Irish Language Conference a Success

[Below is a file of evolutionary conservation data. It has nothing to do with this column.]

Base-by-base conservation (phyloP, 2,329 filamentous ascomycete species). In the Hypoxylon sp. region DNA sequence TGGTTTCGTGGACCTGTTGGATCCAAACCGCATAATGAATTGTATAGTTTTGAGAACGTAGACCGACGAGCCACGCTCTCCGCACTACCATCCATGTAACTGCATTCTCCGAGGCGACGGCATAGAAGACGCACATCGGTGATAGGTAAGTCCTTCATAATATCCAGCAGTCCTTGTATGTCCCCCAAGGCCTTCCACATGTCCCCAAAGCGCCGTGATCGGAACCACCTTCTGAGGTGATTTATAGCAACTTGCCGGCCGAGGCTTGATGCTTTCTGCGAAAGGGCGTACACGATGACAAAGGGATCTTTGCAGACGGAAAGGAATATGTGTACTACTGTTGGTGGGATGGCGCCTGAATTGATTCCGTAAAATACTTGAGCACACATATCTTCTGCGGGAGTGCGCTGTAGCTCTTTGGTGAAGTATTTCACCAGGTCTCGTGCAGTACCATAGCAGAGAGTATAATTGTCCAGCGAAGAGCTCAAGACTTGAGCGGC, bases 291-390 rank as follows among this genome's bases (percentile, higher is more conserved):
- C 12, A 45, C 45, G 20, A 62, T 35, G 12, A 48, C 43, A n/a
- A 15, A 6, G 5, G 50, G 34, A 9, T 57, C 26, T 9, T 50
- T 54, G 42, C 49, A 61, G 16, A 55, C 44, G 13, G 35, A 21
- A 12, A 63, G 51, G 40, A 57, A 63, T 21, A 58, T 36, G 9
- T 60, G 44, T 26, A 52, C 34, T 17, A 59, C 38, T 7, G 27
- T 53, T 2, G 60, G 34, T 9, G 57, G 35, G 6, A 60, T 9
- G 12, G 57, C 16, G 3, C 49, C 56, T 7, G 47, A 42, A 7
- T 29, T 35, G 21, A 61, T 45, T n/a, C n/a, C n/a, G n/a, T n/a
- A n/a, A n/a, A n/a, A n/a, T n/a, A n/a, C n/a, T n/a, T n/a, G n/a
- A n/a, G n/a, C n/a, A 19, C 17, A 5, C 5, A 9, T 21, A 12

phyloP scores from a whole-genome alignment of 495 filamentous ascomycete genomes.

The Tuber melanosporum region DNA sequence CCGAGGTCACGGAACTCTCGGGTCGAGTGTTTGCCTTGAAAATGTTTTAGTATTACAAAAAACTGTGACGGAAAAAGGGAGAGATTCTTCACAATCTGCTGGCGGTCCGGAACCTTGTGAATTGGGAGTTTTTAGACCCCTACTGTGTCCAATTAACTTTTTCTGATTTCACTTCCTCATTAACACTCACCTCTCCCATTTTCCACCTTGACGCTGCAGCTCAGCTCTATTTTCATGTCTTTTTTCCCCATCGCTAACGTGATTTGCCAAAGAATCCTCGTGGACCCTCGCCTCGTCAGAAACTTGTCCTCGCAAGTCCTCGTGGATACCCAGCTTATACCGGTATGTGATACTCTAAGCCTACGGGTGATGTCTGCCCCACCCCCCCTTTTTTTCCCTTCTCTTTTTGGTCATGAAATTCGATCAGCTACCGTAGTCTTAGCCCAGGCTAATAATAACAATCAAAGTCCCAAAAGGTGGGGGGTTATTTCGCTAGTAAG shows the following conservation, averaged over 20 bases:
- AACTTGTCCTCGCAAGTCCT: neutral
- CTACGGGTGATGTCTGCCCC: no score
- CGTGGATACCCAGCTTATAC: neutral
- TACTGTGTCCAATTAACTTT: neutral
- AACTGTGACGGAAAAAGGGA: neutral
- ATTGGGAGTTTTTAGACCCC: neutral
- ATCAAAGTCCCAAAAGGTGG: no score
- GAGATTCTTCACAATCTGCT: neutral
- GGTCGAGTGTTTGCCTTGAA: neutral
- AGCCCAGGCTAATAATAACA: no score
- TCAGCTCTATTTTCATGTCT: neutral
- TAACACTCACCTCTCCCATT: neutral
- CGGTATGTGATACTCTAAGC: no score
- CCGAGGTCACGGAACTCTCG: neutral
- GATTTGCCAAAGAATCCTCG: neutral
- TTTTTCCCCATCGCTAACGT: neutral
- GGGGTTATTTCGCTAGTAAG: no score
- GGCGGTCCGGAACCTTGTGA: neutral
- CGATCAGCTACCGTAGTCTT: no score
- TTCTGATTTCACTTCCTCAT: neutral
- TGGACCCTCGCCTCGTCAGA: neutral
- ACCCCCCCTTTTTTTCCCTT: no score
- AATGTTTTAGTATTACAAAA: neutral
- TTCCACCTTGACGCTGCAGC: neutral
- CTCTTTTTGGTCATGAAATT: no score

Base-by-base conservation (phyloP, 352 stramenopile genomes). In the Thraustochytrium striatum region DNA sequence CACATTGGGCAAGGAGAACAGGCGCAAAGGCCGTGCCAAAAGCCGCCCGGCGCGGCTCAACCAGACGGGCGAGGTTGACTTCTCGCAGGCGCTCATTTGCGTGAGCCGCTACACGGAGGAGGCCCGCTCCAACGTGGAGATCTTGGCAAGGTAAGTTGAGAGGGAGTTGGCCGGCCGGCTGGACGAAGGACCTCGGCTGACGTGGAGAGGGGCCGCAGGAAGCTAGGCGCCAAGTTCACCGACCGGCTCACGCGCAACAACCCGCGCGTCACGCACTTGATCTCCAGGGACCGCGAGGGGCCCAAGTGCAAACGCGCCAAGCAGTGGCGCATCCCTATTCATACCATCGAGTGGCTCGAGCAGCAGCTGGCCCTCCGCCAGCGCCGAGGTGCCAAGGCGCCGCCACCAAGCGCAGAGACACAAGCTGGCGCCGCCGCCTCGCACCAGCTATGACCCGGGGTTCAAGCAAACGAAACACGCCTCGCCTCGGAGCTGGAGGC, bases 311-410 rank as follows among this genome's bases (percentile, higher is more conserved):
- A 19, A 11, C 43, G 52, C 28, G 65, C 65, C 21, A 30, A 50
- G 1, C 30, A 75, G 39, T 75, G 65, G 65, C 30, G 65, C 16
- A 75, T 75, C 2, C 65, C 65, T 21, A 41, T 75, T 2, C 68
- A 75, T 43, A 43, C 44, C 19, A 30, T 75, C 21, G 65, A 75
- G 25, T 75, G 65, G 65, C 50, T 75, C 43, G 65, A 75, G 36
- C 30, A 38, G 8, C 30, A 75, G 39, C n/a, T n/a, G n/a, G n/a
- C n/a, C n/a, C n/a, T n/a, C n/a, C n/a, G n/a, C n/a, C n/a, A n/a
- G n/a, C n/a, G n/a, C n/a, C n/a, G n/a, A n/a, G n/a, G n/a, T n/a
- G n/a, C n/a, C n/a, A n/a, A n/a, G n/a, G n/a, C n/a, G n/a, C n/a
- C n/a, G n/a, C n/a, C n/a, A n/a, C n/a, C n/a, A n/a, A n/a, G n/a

THE Affinia Hotel in Manhattan was home to nearly 100 Irish language speakers last weekend who attended an Irish language conference organized by Glr na nGael in an effort to promote the language in North America and Canada. The conference titled "Fs Ghaeilge Mheirice Thuaidh" (Irish Language Vision for North America) was attended by Irish speakers from all over the country. Numerous people addressed the conference from various organizations associated with promoting and teaching the language, including Padraig O Siadhail from St. Mary's University in Halifax, Nova Scotia, Anna Ni Ghallachair from the University of Maynooth, Deglan O Briain from the Department of Community, Rural and Gaeltacht Affairs and Elaine Ni Bhraonain from the Irish Arts Center.Various topics discussed included how moving forward Ireland could support the various Irish language associations in the U.S. and how to develop the language vision for North America.The conference, the first of its kind to be held in North America, was very successful according to people who attended and presented. Tomas Mac Gearailt, from Bard no nGleann Teo (Bard of the Glens), a computer technical writing company from West Cork which combines some of the best qualities of traditional Irish culture with the high tech know how from California' s Silicon Valley, felt the conference was extremely beneficial because everyone there learned something. "I was looking around and I could see that people in the audience had never heard of some of the stuff being discussed so they were delighted," he said. Referring to Ni Ghallachair's presentation about putting a structure on how to grade and learn the Irish language, Mac Gearailt said, "A lot of educators (in the audience) weren't aware of this program which is also free and created relative to other European language programs, so that alone was important."Mac Gearailt, a native Irish speaker with extensive experience working as a tech writer, manager and consultant with some of the technological giants in Silicon Valley, said he hoped the conference "would spread beyond the people that are here today. This is the beginning and great things will come from it." Liam O Cuinneagain, who spoke at the conference on behalf of Oideas Gael, an organization based in Donegal that specializes in providing Irish language courses to people from all over the world, said the idea of the conference was brilliant. "The idea to build a global language community where one feeds and supports the other is great," he said. "The Irish language is growing internationally, and even though the numbers are not huge just yet it's growing all the time." Waterford native Joan Whelan who is a primary teacher in Boston, traveled down for the conference because she felt it was "essential." Whelan also works with the Irish Cultural Center in Canton and is eager to get a program together to teach children Irish culture and heritage. Whelan told the Irish Voice she will return to Boston and utilize all the contacts and information she received at the conference to begin creating her own Irish language program. Two students of the Gerry Tobin Irish Language School, a free, volunteer based, non-denominational school committed to furthering Irish as a living language based in Babylon, Long Island, also attended the weekend's conference. Both Thomas Muench and Francis Leik, both of Irish heritage, have been learning Irish for a few years so they can keep in touch and learn about their culture and Irish history. Muench said that although some of the speakers were difficult to understand, because he is not yet fluent, he felt the conference was a "wonderful idea" to expand the language and promote it. Leik, who is the director of the Long Island Film Festival, said since 2005 Irish language short movies have been a strong presence at the festival. He enjoyed the conference and learned a lot of new information.

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